OVC surgeons working on 18-823

OVC surgeons work on removing this mass, which extended beyond the palate.

18-823 in CT Scanner

A CT scan allowed the OVC team to see exactly how far the mass extended.

18-823 MRI Scan

The CT scan shows how extensive this large mass was.

18-823 ready for surgery

Our ‘Big Guy” is ready for surgery.

18-823 in CT Scanner Closeup

The turtle is fully anesthetized for the CT scan, and monitored very closely.


Another very interesting case came in the form of a snapping turtle who was an annual resident in the area of the Toronto Yacht club. He was seen there every year, but that particular year, they noticed he didn’t seem to be doing well. We discovered that this old guy had only one eye, and the remaining eye was blind due to a cataract. We decided to see if we could find a veterinary ophthalmic surgeon who would be willing to help with this case. If we could return the sight in his remaining eye, there was a good chance he could be released again.

Luckily, Dr. Joe Wolfer of The Toronto Eye Clinic, very kindly offered his expertise. The Toronto Wildlife Centre generously was helping OTCC house turtles at this time, so we all took part in this case!

While a cataract removal in a snapping turtle had never been documented before, Dr. Wolfer was keen to try. He was successful in removing the cataract, giving the turtle sight once more! After we were sure he was eating and able to find his food, he was released back to the Toronto Harbour. See the photos below, to see how this surgery was carried out!

SNTU with cataract - closeup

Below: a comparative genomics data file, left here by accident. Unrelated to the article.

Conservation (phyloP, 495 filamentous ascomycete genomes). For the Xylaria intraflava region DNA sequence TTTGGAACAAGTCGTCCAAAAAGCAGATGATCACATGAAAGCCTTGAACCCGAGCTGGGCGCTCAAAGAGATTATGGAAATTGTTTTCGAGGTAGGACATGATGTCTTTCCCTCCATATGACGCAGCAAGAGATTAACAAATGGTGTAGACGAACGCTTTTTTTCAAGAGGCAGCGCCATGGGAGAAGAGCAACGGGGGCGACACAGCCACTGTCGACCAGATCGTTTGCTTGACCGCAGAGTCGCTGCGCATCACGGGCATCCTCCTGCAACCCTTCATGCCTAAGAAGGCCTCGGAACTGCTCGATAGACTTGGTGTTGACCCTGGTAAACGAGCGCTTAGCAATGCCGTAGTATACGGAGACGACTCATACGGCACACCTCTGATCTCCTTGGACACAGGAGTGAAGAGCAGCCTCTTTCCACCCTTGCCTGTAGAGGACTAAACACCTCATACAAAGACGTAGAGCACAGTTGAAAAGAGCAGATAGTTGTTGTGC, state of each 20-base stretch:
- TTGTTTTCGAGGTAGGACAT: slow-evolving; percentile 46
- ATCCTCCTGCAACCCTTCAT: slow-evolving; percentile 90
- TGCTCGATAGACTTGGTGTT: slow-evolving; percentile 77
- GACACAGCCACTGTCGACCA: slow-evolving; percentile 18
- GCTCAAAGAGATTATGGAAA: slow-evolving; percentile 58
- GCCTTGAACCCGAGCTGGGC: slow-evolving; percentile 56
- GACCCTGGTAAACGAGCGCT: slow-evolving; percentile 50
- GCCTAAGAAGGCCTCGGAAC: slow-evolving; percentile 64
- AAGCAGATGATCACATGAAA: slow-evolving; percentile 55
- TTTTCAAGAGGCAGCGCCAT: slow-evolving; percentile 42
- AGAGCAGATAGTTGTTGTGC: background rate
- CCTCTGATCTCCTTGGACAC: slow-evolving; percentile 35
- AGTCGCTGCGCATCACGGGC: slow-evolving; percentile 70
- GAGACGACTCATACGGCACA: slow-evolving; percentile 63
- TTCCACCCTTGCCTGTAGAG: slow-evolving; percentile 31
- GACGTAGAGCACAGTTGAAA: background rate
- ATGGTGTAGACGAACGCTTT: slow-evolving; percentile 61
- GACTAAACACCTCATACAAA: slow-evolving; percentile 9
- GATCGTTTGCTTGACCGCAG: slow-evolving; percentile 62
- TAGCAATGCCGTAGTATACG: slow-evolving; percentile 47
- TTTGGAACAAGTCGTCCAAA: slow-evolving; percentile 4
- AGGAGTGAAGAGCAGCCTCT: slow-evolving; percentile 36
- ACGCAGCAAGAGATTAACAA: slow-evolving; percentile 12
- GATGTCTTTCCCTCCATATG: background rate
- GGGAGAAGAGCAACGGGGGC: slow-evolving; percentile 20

The cataract is seen as the white spot in his eye.

‘Before’ photo of the eye.

SNTU with cataract - anaesthetized

Here the turtle is anesthetized at Dr. Wolfer’s hospital, ready for surgery.

SNTU with cataract - eye closeup after surgery

After photo of the eye – cataract has been removed!

SNTU with cataract - Dr Wolfer Getting Ready

Dr. Wolfer gets ready to remove the cataract. Needless to say, we needed to keep this snapping turtle very still with anesthesia, for this delicate procedure.

SNTU with cataract - returning home

…Another wonderful ‘dinosaur’ returning home again.

The hospital as a monitor of the health of turtle populations

OTCC’s hospital not only admits and treats individuals from across the province, but it also serves as a monitor of the health of turtle populations in general, as well as  the health of the whole ecosystem that the turtles live in.  Any turtles admitted with signs of illness can be tested as to cause.  For example, we recently completed a study of painted turtles admitted to the hospital from 2011-2020, with signs of abscesses of the inner ear.  One theory as to the cause of these abscesses, is environmental contamination in the form of PCBs.  This was the first study of this kind to be carried out in Canada, and has been submitted for publication.

We also recently completed a study of Ranavirus in turtles of Ontario.  This virus affects cold-blooded animals such as turtles, amphibians and fishes, and has caused major issues with populations world-wide, and mass mortality in some cases.  It had not been studied in turtles in Canada previous to our study.  We sampled a large group of turtles that were showing no symptoms, and found that quite a lot of them were actually carrying this virus.  The results were published in the journal Virology in partnership with Christopher J. Kyle,  Sibelle Torres Vilaça, of Trent University.  The results of this study revolutionized our understanding of this virus.  We are now working on discovering if asymptomatic positive cases resolve on their own, or whether they progress to signs of disease.

Our unique access to these individuals, allows a random sample to be taken from across the province, and allows us to track potential health threats to these turtles. With the many threats already experienced by our turtle populations, health issues could pose an additional very dangerous concern.

Above – the location of positive cases of Ranavirus found, in samples taken at OTCC.

Above – the location of cases of Ranavirus, as compared to the level of Ranavirus found in the water.  Red indicates the highest amount of virus in the water, and blue indicates the lowest.